Also, the idea of passwords are easy-to-remember&hard-to-guess. The only emails easy to remember are the one's you're using currently, which shouldn't be to hard for an attacker to figure out (in general).

What about:


Easy to remember yet hard to guess. (Unless you read this comment)

"dropbox.com" is ranked Good and "http://www.dropbox.com is ranked Great. I found this amusing, but as it says in the article, there are very many common patterns which it doesn't check and so overestimates the entropy of passwords using those patterns.

zxcvbn gives high entropy for emails because it isn't matching against them currently. if there's good evidence that people commonly use emails as passwords (and crackers try emails as guesses!) it'd be a great pattern to add.

The article mentions that non-English language support as a future improvement. Since the article is long that it's easy to miss this point and to put that in perspective how important that is here's an example:

That means "This is easy to guess" in Hindi transliteration. Only English support would say it will take "centuries" to guess. (http://dl.dropbox.com/u/209/zxcvbn/test/index.html)

Did hindi take "guess" as a loanword or is that just a massive coincidence

Loan word. I can't remember the the Hindi word for "guess" right now.

PS: Although I don't remember the exact words but there were some which are strikingly similar in both languages. But I found this for you. http://en.wikipedia.org/wiki/List_of_English_words_of_Hindi_...

> I can't remember the the Hindi word for "guess" right now.


That's a neat list. Thug, Punch, Loot, Jodhpurs, Dinghy, Cummerbund, Cot, Bungalow, ...

Guess = अनुमान , अंदाज़ , अटकल

I'd love to be able to use Unicode in general in my passwords. I've already mapped an interrobang on to my keyboard because I was using it so much I needed a key for it. But who would take it?

(Since someone will ask, yes, there are some accounts I'm willing to limit myself to using one of my personal computers to access, or jumping through significant hoops to get there, like my bank account.)

Holy crap. The interrobang is awesome! Why have I never heard of it before‽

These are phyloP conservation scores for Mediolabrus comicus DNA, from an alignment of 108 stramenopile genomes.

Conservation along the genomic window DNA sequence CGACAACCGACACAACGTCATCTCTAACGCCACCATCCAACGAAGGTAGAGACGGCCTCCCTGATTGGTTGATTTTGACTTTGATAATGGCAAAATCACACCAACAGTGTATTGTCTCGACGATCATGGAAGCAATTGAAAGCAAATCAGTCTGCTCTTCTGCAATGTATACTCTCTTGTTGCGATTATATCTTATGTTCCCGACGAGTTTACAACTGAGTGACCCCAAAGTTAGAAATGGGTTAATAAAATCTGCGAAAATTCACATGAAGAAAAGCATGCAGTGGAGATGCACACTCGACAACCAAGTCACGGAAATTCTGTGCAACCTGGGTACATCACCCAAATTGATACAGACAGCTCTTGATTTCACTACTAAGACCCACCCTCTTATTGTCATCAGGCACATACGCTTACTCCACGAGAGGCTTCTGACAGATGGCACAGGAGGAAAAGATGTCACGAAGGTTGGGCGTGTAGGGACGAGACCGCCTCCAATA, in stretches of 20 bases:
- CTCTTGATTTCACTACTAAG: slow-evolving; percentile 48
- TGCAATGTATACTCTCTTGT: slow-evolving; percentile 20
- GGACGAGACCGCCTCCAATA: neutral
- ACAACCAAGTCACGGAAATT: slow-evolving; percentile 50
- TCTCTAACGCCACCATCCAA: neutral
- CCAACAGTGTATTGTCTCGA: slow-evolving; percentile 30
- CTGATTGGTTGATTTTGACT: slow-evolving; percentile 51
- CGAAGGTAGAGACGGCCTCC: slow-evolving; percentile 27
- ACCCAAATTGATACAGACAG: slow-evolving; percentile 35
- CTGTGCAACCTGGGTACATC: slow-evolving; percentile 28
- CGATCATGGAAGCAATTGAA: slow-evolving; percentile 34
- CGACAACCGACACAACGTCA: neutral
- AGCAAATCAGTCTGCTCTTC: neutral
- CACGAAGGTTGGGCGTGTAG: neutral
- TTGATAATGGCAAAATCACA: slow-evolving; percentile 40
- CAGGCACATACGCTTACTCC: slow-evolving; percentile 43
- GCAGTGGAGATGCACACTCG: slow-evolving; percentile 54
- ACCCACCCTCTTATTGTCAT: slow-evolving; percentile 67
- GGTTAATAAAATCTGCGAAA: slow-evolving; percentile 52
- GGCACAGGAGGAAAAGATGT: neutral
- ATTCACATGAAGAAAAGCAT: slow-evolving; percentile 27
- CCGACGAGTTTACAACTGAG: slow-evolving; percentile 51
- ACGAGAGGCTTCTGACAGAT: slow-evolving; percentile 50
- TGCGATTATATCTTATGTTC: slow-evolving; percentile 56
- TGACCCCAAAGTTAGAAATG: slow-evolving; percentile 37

That's not that great of an example:

    password:	This is easy to guess
    entropy:	52.13
    crack time (seconds):	246474312966
    crack time (display):	centuries
    score from 0 to 4:	4

Yes, he explicitly says that common phrases (like "this is easy to guess" and "harry potter") are a type of pattern he would like to include in the system but didn't for technical reasons.

If these sorts of 'strength checkers' become ubiquitous across enough places, I wonder how much value there will be in using reverse-engineered (most of these are in JS for UX latency reasons, right?) models of their strength testing as another parameter to your brute-forcing module.

Then you can automatically skip any password you know is too simple, because the site won't have allowed the user to set it in the first place. You could also de-weight any constructions your generator is using (keyboard locality, l33t, ..), rather than positively weighting them as is done now.

Intuitively, it seems like the more restrictions placed on a password (must have 1 x char, no more than 20 total chars, ...), the smaller the entire search space. But where is the inflexion point where these rules generate stronger passwords than they assist.

Then again, if you're doing your hashing and storage right, brute force ain't gonna help.

When the space of passwords denied by a rule is much, much smaller than the minimal search space, it doesn't matter all that much.

Right. I think people make the mistake of thinking that, if you have 40 bits of entropy and then you delete some 20-bit entropy passwords, you only have 20 bits left. That's not how it works.

40 bits of entropy means 2^40; 20 bits means 2^20. 2^40 - 2^20 gives you something very, very close to 2^40 (39.9999986 bits of entropy.)

I think it's interesting that "correcthorsebatterystapl" is more secure than "correcthorsebatterystaple".

Makes sense, but it's amusing to see the time drop as you add letters.

I noticed this too. It seems advice to "pick random words" should be extended to "pick random words and leave the last letter off".

That only doubles the size of the attacker's dictionary, though. Instead, I'd say "pick random words and add a few random typos". As long as there aren't too many the typos will be as memorable as the words themselves (more so if you're a spelling pedant like me), and using a variety of typos instead of just one simple transformation increases the search space a lot more.

> Bank of America doesn’t allow passwords over 20 characters, disallowing correcthorsebatterystaple. Passwords can contain some symbols, but not & or !, disallowing the other two passwords

Can anyone elaborate why "&" or "!" wouldn't be allowed?

Not answering your question, but the most inane thing I've seen is sites that have a password character limit but then don't tell you, and only save the first X number of characters.

There probably is a special level of hell for UI UX sins.

This drives me insane. It especially bites everyone using a a manager to generate long random passwords.